Kade Mislinski and Ronnie Spece didn’t intend to wind up running a donut and whiskey bar. When Batch Café & Bar opened its doors on Congress Street two years ago, most people focused on their made-fresh-daily donuts and whiskey pairings. But their menu extends beyond whiskey and donuts: They offer gourmet and build-your-own grilled cheese sandwiches, a couple of impressively large salads, and bar food and small plate staples, such as pretzel bread, mac ‘n’ cheese, and a tomato bisque.
That said, Batch is unequivocally a whiskey bar. With more than 120 whiskeys from an international range of producers, plus a handpicked selection of cocktails, local and craft beers, and eight wines, there is something for everyone to drink—especially if what they like to drink is whiskey. I sampled the Arizona Old Fashioned ($13), made with Batch’s single barrel release of unsmoked Whiskey del Bac. In addition to featuring local whiskey, prickly pear juice, and a candied slice of jalapeño, the Arizona Old Fashioned also makes use of a locally produced bitters called Mi Casa, made by Chandler-based AZ Bitters Lab, which adds an herbal element along with the cinnamon spiciness. I also sipped the Penichillin’ ($9), made with Monkey Shoulder scotch. The lemony Penichillin’, served with a candied ginger garnish, has its fair share of heat, thanks to Iconic Cocktail Co.’s Spiced Honey, which is made in Phoenix and combines ancho chiles, black peppercorns, Szechuan chile pepper flakes, and cinnamon.
We also tried Batch’s gourmet grilled cheese sandwiches. The sandwiches are made using a panini press, so the bread stays lighter and less greasy than if they were pan-fried. The Billie June ($8) features cheddar cheese, chicken, smoked bacon, and ranch dressing on ciabatta bread. A whole lot of bacon flavor mixes with the sharpness of cheddar cheese, with extra body thanks to the chicken. The Knuckle & Claw ($16) is arguably the most exotic of the grilled cheese sandwiches: Between two hearty slices of white bread lies a healthy share of lobster meat, complemented by marscapone, provolone, arugula, onion, lemon, and sambal. The spice added by the arugula and sambal was a nice addition to the shellfish, as was the bright note of lemon, and the marscapone, provolone, and onion provided a rich backdrop for the more dominant flavors. Paired with the sandwiches were house-made potato chips, which are thinly sliced with a mandolin and then crispy fried at Batch’s sister restaurant, Classic.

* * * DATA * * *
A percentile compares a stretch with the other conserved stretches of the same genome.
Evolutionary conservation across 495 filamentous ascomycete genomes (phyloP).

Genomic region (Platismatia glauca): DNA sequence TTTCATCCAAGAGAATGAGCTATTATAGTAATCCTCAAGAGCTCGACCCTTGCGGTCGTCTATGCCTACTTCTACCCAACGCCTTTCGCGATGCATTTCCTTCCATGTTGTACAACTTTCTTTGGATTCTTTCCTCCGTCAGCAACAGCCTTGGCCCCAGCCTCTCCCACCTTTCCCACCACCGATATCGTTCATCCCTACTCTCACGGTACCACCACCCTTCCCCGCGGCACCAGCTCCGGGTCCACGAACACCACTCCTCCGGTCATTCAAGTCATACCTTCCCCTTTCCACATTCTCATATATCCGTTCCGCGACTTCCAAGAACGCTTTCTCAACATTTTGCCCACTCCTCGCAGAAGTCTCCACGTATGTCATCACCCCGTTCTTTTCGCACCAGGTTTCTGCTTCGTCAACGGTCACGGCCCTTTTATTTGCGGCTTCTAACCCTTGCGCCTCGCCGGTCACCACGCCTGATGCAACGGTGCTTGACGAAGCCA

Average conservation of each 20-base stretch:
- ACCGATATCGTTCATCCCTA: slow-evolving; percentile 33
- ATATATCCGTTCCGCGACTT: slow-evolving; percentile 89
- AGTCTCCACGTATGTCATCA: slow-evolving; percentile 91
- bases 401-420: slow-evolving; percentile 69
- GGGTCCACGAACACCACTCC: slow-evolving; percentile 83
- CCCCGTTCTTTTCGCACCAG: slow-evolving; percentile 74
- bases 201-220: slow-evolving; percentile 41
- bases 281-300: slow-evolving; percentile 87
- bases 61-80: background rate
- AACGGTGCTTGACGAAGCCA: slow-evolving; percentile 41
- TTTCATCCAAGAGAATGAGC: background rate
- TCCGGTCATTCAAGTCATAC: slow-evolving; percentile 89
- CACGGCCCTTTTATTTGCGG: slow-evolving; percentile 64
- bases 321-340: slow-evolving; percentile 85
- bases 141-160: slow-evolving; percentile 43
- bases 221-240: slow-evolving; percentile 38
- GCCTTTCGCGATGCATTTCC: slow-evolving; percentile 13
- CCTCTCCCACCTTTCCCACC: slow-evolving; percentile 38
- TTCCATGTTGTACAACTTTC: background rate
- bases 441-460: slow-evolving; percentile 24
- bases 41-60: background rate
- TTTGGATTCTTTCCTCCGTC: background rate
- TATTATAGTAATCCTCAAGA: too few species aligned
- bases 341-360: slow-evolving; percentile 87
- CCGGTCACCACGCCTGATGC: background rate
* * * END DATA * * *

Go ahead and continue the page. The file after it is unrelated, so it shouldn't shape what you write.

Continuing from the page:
It wouldn’t be a visit to Batch without a donut, and I opted for The Stud ($2.75), a yeast donut with chocolate icing, sprinkled with bacon, and a thick maple and bourbon Bavarian cream filling—a rich treat that both asks to be devoured and demands to be savored.
I asked Mislinski where he found inspiration for Batch’s menu. He says the restaurants’ concept is connected to his childhood memories, with the goal being to create emotionally connected, fun, childhood-inspired food. Memories of his grandfather sneaking booze past his grandmother by adding it to breakfast cereal, combined with an interest in reimagining milk cocktails popular at the turn of the century, led to the inclusion of a boozy breakfast cereal option on the menu.
Going forward, he hopes to increase Batch’s appeal as a neighborhood bar, to make it not just a place that people visit for special occasions, but also somewhere that people can pick a sandwich up during their lunch break or stop by for a quality casual meal and drink. He has hired two new cooks and anticipates unveiling a new menu within the next couple of months. Batch has also resumed lunchtime hours (11 a.m.-12 a.m. Sunday-Thursday, 12 p.m.-2 a.m. Friday and Saturday). Whether you come for the whiskey, stay for the sandwiches, or are drawn to the daily donut specials, Batch is certain to have something for you.
Batch Donuts & Whiskey
118 E. Congress St.
Tucson, AZ 85701